12. 13. “ Gray Area” Interest Groups <ul><li>Difficult to place as precisely public or private interest groups. </li></ul><ul><li>Governments </li></ul><ul><li>Think Tanks (research policy groups) </li></ul><ul><li>Issue Networks and Alliances </li></ul><ul><li>“ Astroturf” Groups </li></ul>
  13. 14. Which of the following lobbying techniques do you think is most influential? <ul><li>Making personal contact with policy makers </li></ul><ul><li>Providing information and expertise to policy makers </li></ul><ul><li>Providing expert testimony to be used by policy makers </li></ul><ul><li>Providing legal advice or assistance to policy makers </li></ul>
  14. 15. What Interest Groups Do the “ inside ” and “ outside ” games
  15. 16. The Inside Game <ul><li>aka , “old-breed lobbying”. </li></ul><ul><li>Direct contact of interest group representative, government officials. </li></ul><ul><li>Does not involve bribery. It’s the politics of insiders, the “good old boy” network, “one on one” persuasion. </li></ul><ul><li>Access, genuine understanding of “the game” critical to success. </li></ul>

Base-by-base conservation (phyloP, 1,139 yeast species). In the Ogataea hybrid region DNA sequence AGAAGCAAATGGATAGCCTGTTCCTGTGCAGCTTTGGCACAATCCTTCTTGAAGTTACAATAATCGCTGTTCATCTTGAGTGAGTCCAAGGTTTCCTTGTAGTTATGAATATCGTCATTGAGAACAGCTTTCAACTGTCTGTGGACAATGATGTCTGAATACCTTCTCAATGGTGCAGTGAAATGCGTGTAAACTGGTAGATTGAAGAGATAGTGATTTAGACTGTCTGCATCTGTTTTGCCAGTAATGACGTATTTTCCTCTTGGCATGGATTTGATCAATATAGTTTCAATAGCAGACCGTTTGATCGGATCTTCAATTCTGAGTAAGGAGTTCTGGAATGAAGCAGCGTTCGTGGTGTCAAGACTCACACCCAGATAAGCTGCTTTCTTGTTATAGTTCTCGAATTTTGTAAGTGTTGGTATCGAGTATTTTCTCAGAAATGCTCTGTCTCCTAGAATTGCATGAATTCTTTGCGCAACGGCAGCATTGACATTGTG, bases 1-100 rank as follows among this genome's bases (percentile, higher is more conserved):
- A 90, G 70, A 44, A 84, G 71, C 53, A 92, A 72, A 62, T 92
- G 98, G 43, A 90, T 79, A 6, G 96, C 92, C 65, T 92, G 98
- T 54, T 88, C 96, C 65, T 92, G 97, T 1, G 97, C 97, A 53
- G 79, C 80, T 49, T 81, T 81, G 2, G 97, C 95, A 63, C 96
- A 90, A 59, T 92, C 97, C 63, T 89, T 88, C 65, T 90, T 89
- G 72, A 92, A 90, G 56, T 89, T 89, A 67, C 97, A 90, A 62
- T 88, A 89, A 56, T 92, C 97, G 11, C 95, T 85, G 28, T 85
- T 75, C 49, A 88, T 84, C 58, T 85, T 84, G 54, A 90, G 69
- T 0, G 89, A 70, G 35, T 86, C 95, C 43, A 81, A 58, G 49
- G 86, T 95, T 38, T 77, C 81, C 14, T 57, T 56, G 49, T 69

16. 17. The inside game is most effective when the issues: <ul><li>are narrow and technical; </li></ul><ul><li>do not command much media or public attention; </li></ul><ul><li>do not stir up counteractivity by other interest groups. </li></ul>
  17. 19. Should politicians disclose all contacts by lobbying groups to the public? <ul><li>Should disclose </li></ul><ul><li>Should not disclose </li></ul><ul><li>Somewhat </li></ul><ul><li>No opinion </li></ul>
  18. 20. Inside Game: Lobbying Congress <ul><li>The skilled lobbyist cultivates personal contacts, relationships with key members, staff of committees & subcommittees. </li></ul><ul><li>Access may be gained if interest group has made significant contribution to the campaign. </li></ul><ul><li>Interest group representatives offer testimony at public committee, subcommittee hearings. </li></ul>
  19. 21. Inside Game: Lobbying Executive Branch <ul><li>Career civil servants, upper-level appointees have considerable discretionary authority. </li></ul><ul><li>Key to success? Personal contact, long-term relationships. </li></ul><ul><li>Interest group representatives can provide valuable services to bureaucracy. </li></ul><ul><li>Implied understandings about postcareer service benefits common. </li></ul>
  20. 22. The Outside Game <ul><li>aka , “new-breed lobbying.” </li></ul><ul><li>Efforts to mobilize public opinion, voters, and important contributors in order to bring pressure on elected officials. </li></ul>